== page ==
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Munt v. Minnesota Department of Corrections

United States District Court, D. Minnesota

March 29, 2017

Joel Marvin Munt, Plaintiff,
Minnesota Department of Corrections, Tom Roy, Gloria H. Andreachi, Bruce Julson, Steve Hammer, and Bruce Reiser, Defendants.

          Joel Marvin Munt, pro se,

          Lindsay LaVoie, Minnesota Attorney General's Office, for Defendants


          SUSAN RICHARD NELSON, United States District Judge

         This matter is before the Court on the Report and Recommendation (“R & R”) of Magistrate Judge Steven E. Rau dated January 27, 2017 [Doc. No. 52]. In the R & R, Magistrate Judge Rau recommended that Plaintiff Joel Marvin Munt's First Motion for Temporary Restraining Order (“Motion for TRO”) [Doc. No. 3] and First Motion for Expedited Preliminary Relief (“Motion for Expedited Relief”) [Doc. No. 5] (collectively, “Motions for Injunctive Relief”) be denied by this Court. In the R & R, Magistrate Judge Rau also recommended that Plaintiff's Motion for Judgment on the Pleadings [Doc. No. 38] be denied. Finally, before the Court is Munt's Motion to Appoint Counsel [Doc. No. 49].

         Plaintiff filed timely objections to the R & R, (Pl.'s Obj. [Doc. No 54]), to which Defendants responded. (Def.'s Obj. Resp. [Doc. No. 58]). Pursuant to federal law, the Federal Rules of Civil Procedure, and local rules, the Court must perform a de novo review of any portion of the magistrate judge's opinion to which objections are made. 28 U.S.C. § 636(b)(1)(C); Fed.R.Civ.P. 72(b)(3); D. Minn. L.R. 72.2(b)(3). Based on that de novo review, the Court adopts the R & R as modified, denies Plaintiff's Motions for injunctive relief, and denies without prejudice Plaintiff's Motion to Appoint Counsel.

         I. BACKGROUND

         A. Factual Background

         Plaintiff is an inmate currently incarcerated at the Minnesota Correctional Facility (“MCF”)-Stillwater. (R&R of July 30, 3015 at 2 [Doc. No. 74].) Plaintiff asserts a claim under U.S.C. § 1983, against the Minnesota Department of Corrections (“DOC”) and Tom Roy, Gloria H. Andreachi, Bruce Julson, Steven Hammer, and Bruce Reiser (collectively, “Defendants”), all of whom are alleged to be employees of the DOC. (Compl. at 1-4 [Doc. No. 1].)[1] Munt contends that Defendants violated the Religious Land Use and Institutionalized Persons Act of 2000 (“RLUIPA”) and article 1, section 16 of the Minnesota Constitution by failing to accommodate his religious beliefs. (Id. at 1). Specifically, Plaintiff asserts that his “deeply held” Christian “religious beliefs include a prohibition against indecent displays, ” including “exposure that results from changing clothes in a public area, sharing a cell with someone, using the toilet in a public area, and showering in a public area.” (Id. at 4). Plaintiff complains of inadequate privacy at the shower facilities at MCF-Stillwater, notwithstanding their designation as “individual occupancy showers” and therefore refrains from showering, instead resorting to “bird baths” because he is “totally exposed to anyone looking down” on him. (Id. at 4-6). Because he refrains from showering, Plaintiff believes that he is “denied the same level of services as other inmates.” (Id. at 6). Additionally, because MCF-Stillwater corrections officers can ordinarily view inmates in their cells, Plaintiff hangs a privacy sheet when changing his clothing, taking a “bird bath, ” or using the toilet. (Id. at 4-6). According to Plaintiff, MCF-Stillwater “inmates frequently hand [sic] things in their cells for privacy. This usually goes unpunished” and often does not elicit comments from guards. (Id. at 6). Plaintiff also states that the lack of privacy at MCF-Stillwater forces him “to choose between potential discipline and adhering to his religion.” (Id. at 5). He understands that hanging a privacy sheet violates MCF-Stillwater policy against hanging such objects in cells, and he fears retaliation for the exercise of his religious beliefs by doing so. (Id. at 12-13.)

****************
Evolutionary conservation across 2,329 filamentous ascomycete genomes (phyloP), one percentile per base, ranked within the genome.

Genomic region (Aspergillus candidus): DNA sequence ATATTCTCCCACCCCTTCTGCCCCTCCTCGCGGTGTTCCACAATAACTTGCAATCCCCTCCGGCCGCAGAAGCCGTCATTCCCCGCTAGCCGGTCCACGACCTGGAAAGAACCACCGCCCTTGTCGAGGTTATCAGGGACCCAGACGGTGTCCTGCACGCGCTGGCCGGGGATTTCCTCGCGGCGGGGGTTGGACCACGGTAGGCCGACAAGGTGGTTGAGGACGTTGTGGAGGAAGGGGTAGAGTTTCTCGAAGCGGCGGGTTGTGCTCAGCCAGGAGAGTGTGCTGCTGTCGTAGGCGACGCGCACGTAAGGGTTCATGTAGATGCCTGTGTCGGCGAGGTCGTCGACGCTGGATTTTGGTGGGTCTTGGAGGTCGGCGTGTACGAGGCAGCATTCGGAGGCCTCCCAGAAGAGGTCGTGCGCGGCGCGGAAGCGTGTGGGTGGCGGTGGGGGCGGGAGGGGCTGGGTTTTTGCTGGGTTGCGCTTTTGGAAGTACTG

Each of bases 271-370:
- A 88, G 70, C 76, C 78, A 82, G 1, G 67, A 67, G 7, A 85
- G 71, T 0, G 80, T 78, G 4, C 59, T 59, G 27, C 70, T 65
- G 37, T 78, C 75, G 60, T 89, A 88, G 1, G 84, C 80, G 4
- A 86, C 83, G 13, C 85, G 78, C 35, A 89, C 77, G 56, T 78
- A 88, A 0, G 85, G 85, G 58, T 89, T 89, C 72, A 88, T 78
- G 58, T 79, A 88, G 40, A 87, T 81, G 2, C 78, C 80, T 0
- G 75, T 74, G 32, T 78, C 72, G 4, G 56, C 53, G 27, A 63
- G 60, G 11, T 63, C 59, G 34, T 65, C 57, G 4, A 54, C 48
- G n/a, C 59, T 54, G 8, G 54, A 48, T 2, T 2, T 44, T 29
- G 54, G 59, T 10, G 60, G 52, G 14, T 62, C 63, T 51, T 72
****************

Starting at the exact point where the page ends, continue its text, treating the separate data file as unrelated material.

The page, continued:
Between January and March 2016-and prior to filing this lawsuit-Plaintiff filed several kites, one grievance, and a subsequent grievance appeal with various Defendants in order to address his privacy concerns and fear of retaliation. (See id. at 7-11). In each of the aforementioned communications, Plaintiff stated his religious beliefs prohibit “indecent displays.” Id.

         In response to his grievances, Defendants offered alternatives consistent with safety and security concerns at MCF-Stillwater (e.g., compliance with the Prison Rape Elimination Act “PREA”). (See, e.g., id. at 10) (proposing that Plaintiff use a towel to address privacy concerns when using the toilet). In the final disposition of Plaintiff's grievance, Defendant Reiser dismissed the appeal. (Id. at 11.) He indicated that Plaintiff's “religious beliefs are being accommodated, ” citing considerations of staff and inmate safety, noting previous suggestions to address Plaintiff's privacy concerns, and stating that “showers are considered single occupancy and have curtains or doors that cover the body's mid-section.” (Id.)

         B. Procedural Background

         On the basis of the aforementioned facts, Plaintiff filed suit on May 9, 2016, alleging violations of RLUIPA and article 1, section 16 of the Minnesota Constitution due to Defendants' alleged failure to accommodate his religious beliefs. Defendants filed an answer in their official capacities on September 19, 2016. (See Answer of Defs. Minn. DOC, Gloria Andreachi, Bruce Julson, Steve Hammer, Bruce Reiser, and Tom Roy) [Doc. No. 19 at 1, n.1] (“Answer”).)[2] Among their responses to the Complaint, Defendants also assert various defenses. (See id. at ¶¶ 45-54.) For example, Defendants contend that their “conduct was authorized by law, was reasonable, and was taken in good faith” and they also claim entitlement to qualified, official, or discretionary immunity. (Id. ¶¶ 46-47).